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Questions over junior eThekwini staff ‘taking the blame’ in R17m housing projects probe

The front façade of the Durban City Hall building.

The municipality said six officials were issued with letters of intent to suspend while others were suspended after it uncovered a fraudulent scheme in which R17m was paid to two companies. File Picture: Zanele Zulu African News Agency (ANA)

Published Oct 19, 2023


Durban - The eThekwini Municipality has been accused of “scapegoating” junior officials after it issued them with letters of intention to suspend in connection with fraudulent and irregular “payments” to service providers amounting to R17 million.

At least six officials in the City’s housing unit have been issued with the letters, and were expected to respond by yesterday on why they should not be suspended. The officials in the firing line include three clerks, and project managers from different regions.

The municipality had said earlier this week that six officials were issued with letters of intent to suspend while others were suspended after it uncovered an elaborate fraudulent scheme in which R17m was paid to two companies.

Leaders from the Independent Municipal and Allied Trade Union (Imatu) who are representing the six affected workers, have questioned whether these employees were being scapegoated to protect senior staff members. The letters were issued on the same day that The Mercury reported that millions of rand meant for low-cost housing projects had “disappeared”.

The City said the fraudulent transactions related to three housing projects in uMlazi T-Section, eMaphephetheni and in KwaMakhutha.

A municipal employee, who asked not to be named for fear of reprisals, said: “We understand that the staff members in the finance unit had been suspended, but they are now back.

All the workers who have been suspended (or got letters of intent) are junior staff. Where are the senior managers who would have signed off on the transfers?”

The source added that the stolen money said to have been transferred consisted of varying amounts, adding that it was not the entire R17m in one go, but millions of rand per transaction.

“It is highly questionable that a junior clerk and project manager could transfer such amounts alone as is alleged. Where are their managers who would have signed off, as such a transaction would have been required to be signed off all the way to the deputy head of department at least?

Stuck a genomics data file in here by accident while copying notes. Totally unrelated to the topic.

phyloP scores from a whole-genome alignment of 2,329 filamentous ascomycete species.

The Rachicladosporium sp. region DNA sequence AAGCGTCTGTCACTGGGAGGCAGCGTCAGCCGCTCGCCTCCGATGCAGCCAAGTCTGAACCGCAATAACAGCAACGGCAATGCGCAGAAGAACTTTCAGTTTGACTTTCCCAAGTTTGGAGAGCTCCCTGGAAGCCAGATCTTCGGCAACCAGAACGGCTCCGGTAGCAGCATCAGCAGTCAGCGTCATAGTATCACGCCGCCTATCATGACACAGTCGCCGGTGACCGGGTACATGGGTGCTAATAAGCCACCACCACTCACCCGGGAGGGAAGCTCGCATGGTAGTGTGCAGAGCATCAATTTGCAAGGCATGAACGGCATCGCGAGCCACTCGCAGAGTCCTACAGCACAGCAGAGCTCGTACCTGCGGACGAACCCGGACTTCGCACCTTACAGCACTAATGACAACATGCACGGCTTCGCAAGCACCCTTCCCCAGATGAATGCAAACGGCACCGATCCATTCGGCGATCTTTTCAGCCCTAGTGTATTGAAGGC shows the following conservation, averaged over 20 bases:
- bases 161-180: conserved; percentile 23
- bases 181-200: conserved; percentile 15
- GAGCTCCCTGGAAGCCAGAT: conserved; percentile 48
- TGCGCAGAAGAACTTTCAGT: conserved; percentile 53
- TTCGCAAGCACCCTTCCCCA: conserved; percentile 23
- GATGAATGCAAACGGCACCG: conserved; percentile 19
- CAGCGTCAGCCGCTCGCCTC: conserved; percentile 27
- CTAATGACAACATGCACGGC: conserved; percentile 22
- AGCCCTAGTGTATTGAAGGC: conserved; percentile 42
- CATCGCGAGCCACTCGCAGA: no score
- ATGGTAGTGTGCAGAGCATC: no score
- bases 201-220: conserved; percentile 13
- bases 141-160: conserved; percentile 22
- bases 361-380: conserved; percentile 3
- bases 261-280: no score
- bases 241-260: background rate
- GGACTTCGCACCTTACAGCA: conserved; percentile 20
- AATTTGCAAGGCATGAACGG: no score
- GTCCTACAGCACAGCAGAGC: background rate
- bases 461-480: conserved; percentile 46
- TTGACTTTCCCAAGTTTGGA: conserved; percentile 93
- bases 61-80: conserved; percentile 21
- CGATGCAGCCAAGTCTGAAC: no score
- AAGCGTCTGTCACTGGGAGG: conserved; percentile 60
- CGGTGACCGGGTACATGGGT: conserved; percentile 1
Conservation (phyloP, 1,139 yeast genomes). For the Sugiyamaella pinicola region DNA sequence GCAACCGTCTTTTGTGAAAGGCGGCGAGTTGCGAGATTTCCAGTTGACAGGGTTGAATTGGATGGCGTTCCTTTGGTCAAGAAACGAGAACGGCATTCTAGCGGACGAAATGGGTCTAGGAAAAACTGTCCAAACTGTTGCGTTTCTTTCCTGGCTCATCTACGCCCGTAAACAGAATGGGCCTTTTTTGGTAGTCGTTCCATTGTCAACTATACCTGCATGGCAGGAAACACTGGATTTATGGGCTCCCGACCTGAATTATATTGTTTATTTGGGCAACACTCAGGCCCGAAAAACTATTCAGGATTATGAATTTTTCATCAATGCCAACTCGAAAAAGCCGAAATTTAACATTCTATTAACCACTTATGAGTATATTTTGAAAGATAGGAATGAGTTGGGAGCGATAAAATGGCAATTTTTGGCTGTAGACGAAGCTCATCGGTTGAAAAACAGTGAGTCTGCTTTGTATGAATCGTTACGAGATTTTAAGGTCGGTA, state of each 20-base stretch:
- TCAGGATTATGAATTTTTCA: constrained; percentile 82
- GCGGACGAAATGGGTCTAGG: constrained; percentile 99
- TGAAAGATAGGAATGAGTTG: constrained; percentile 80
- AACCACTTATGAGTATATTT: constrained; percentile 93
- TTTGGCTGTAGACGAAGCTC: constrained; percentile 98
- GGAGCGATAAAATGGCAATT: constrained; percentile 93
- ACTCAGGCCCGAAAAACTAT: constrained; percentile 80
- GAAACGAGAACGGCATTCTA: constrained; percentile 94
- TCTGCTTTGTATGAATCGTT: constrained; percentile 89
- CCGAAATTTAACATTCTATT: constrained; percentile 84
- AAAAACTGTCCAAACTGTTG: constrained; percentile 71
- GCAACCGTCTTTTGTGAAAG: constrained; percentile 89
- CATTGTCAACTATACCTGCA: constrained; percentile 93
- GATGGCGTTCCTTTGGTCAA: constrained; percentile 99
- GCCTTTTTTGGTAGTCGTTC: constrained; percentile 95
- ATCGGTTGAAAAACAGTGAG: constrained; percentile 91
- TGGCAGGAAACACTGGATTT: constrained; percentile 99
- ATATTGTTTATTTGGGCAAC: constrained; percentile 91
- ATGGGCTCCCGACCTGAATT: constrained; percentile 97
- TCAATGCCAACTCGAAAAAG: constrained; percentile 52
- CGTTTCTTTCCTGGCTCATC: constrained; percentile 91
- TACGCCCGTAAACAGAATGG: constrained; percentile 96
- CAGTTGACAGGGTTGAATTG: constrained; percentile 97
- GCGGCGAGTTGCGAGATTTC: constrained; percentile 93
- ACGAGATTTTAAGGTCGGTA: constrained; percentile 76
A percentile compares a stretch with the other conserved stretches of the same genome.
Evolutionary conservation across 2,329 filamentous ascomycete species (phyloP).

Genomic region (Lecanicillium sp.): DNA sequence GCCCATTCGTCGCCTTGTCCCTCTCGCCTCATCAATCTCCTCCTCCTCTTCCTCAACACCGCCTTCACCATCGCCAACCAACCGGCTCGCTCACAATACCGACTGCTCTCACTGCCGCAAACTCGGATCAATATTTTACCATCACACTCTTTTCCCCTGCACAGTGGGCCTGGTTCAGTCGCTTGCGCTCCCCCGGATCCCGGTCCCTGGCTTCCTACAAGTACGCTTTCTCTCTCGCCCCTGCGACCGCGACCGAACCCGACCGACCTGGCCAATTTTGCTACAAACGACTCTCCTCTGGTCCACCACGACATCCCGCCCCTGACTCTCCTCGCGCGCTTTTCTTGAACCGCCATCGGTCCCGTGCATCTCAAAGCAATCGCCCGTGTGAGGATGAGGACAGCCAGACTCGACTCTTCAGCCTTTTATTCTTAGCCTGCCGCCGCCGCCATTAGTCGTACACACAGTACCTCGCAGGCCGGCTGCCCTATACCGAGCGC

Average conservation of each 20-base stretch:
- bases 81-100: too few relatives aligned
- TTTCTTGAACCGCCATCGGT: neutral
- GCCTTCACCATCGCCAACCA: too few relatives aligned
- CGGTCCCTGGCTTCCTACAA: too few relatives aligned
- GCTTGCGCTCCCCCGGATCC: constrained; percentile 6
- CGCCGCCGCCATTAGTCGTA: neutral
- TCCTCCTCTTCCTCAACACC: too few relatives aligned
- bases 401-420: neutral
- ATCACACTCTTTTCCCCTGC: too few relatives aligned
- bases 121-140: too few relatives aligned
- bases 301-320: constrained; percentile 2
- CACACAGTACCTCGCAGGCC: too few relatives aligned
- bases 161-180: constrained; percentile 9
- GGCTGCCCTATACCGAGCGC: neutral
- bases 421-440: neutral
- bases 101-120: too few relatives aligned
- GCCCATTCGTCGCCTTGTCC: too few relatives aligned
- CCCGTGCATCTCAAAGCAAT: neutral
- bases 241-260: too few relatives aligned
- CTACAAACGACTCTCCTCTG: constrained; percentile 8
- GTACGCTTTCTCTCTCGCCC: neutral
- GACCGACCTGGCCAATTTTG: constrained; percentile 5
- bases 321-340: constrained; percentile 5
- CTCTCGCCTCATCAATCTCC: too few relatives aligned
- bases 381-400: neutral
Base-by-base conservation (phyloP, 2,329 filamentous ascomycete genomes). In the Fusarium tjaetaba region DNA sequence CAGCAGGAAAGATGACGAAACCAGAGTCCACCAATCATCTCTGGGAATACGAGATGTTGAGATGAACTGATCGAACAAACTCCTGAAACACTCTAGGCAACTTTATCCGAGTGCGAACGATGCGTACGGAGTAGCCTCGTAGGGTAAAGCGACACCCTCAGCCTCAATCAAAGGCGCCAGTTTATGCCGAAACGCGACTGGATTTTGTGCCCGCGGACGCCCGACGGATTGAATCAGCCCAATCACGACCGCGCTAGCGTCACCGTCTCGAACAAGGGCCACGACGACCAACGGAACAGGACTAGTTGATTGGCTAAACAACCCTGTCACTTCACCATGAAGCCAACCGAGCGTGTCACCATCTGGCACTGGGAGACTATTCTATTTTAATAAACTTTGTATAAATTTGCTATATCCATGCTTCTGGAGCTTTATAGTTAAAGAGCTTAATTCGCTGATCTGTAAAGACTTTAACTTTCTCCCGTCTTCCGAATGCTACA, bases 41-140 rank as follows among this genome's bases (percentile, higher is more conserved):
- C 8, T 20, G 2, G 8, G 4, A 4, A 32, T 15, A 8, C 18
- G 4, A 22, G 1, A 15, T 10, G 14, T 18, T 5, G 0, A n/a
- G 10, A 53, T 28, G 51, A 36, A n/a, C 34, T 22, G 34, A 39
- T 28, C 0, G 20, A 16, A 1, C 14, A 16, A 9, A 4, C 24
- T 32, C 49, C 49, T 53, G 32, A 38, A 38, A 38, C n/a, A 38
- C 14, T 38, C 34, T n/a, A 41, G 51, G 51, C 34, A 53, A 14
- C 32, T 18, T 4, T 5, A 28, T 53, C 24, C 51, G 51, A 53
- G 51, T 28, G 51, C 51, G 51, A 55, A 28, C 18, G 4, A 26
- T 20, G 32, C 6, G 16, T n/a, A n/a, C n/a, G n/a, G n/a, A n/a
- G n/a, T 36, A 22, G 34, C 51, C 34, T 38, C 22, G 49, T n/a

“One of the things that we are learning is that documents relating to these transactions cannot be found, those that are being located, the people who are supposed to have signed off on them, are denying that they ever signed.

“We know that some of the people who are under threat of suspension have been receiving threats to keep quiet.”

Questions were also raised about the letters of intent to suspend.

“They are identical, all six of them, except for the name and the job title, and are not explicit on the allegations that the employee is supposed to have committed,” said the staff member.

The Mercury has seen at least two of these letters, and they do not spell out the role that each employee is supposed to have played in the alleged fraud.

The letters, titled “Precautionary suspension – immediate vacating of premises”, state: “It is alleged that you contravened clause 1.2.5 of the Disciplinary Code Collective Agreement when you failed to conduct yourself with honesty and integrity in that fictitious payments were made to an unknown service provider.”

The letter goes on to express the concern that the employee could interfere with the investigation or interfere with witnesses or commit further acts of misconduct or endanger municipal property or tamper with evidence.

It states that the municipality intends to suspend the employee on full remuneration pending the conclusion of the investigation, however the employee had an opportunity to submit written representation on why they should not be suspended.

Sibusiso Mkhwanazi, the Imatu shop steward in the Human Settlements unit, who spoke on behalf of the affected workers, said the workers had been surprised by the letters.

“Some are struggling to cope after they were issued with letters of intention to suspend them. These workers were alerted about three weeks ago that there was an issue and were asked to produce reports about what may have transpired, and on Friday last week they were issued letters of intention to suspend them. There is no investigation that has been done,” said Mkhwanazi.

He added that a clerk had no powers to approve the payment of large sums of money.

“For an amount from R2 million up, the head has to sign off. For this process to have been fair, the acting deputy city manager should have suspended the head, the deputy head should have been suspended, and senior managers. How do you start at the bottom?”

Imatu leader in eThekwini, Queen Mbatha, said it was the employer’s prerogative in the matters of staff discipline.

“As Imatu, we will fully represent our members and we believe that they are innocent until proven guilty. The media statements that have fully labelled the members as corrupt even before the matter is fully investigated are regretted,” she said.

The Mercury yesterday sent the municipality 11 questions regarding the suspensions, including of senior staff members, and the status of the investigation.

In response, the municipality said: “This matter is currently under investigation. Therefore we cannot provide any comment. A statement will be issued once the investigation has been finalised.”